Illinois State Police Troopers have arrested 29-year-old Robert Mazo and 33-year-old Pedro Arreola last Wednesday on drug possession charges. Today, both suspects had an appearance in Henry County Court. Even after they were released on pretrial conditions by a Henry County Court judge.

Pedro Arreola (L) and Robert Mazo (Illinois State Police)

Both suspects appeared in court today in street clothes, along with their two attorneys. Both Mazo and Arreola were arrested last week in possession of more than 5 thousand pounds of marijuana. Illinois State Police say it was one of the largest seizures in the agency’s history. Both suspects waived their rights to preliminary hearings on Monday. Illinois senators and representatives across the state of Illinois shared their reactions on both the case at hand, and the newly appointed Safe-T that included no cash bail starting just last week.

“This just shows you how ridiculous the Safe-T act is. And the fact that we have now allowed two drug runners from the state of California to be released,” Illinois Representative Ryan Spain said. “I can’t think of anything more ridiculous and reckless. The legislation has been fundamentally flawed from the beginning. And now that no cash bail has been implemented in the state of Illinois for one week now, we are starting to see the results of what a failed policy that is.”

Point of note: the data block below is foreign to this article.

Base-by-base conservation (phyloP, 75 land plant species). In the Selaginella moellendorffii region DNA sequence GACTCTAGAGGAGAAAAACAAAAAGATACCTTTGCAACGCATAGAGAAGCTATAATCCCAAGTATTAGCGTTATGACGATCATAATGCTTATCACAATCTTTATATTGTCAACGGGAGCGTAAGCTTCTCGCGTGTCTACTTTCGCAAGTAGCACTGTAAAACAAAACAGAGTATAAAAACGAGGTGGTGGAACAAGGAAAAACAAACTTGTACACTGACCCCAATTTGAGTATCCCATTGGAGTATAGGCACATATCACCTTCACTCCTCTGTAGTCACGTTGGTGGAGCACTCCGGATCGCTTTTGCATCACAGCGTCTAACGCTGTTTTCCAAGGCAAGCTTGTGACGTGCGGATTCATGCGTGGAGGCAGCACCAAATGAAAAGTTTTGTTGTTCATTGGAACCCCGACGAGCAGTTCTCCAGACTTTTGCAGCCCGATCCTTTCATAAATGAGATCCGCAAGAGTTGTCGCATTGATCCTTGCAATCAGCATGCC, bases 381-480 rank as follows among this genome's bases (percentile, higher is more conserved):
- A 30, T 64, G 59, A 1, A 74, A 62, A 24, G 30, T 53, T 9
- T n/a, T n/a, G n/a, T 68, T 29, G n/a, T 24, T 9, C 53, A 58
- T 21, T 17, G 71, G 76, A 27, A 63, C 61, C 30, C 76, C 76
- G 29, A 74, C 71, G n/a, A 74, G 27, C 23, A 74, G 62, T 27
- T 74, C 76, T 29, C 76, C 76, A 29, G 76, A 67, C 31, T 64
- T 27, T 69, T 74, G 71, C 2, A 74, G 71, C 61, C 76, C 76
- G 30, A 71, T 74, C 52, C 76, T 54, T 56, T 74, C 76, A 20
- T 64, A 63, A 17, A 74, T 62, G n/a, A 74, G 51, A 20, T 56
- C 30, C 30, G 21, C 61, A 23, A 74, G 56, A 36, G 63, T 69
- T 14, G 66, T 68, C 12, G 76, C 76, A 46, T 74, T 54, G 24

Local 4 also reached out to Illinois Senator Neil Anderson who said in a statement, “Unfortunately, Illinois is the guinea pig for this ill-advised experiment called the ‘Safe-T Act’, becoming the first in the nation to completely eliminate cash bail in exchange for a system that favors criminals. I commend and support our law enforcement, who continue to do the best job possible to keep the public safe even when their hands are tied by this new law.”

Robert Mazo and Pedro Arreola will both have pretrial conferences on the same day, November 9th. While in the courtroom, the judge for Henry County allowed both suspects to the leave the state of Illinois, as long as they are both electronically monitored, and return to their next scheduled court date.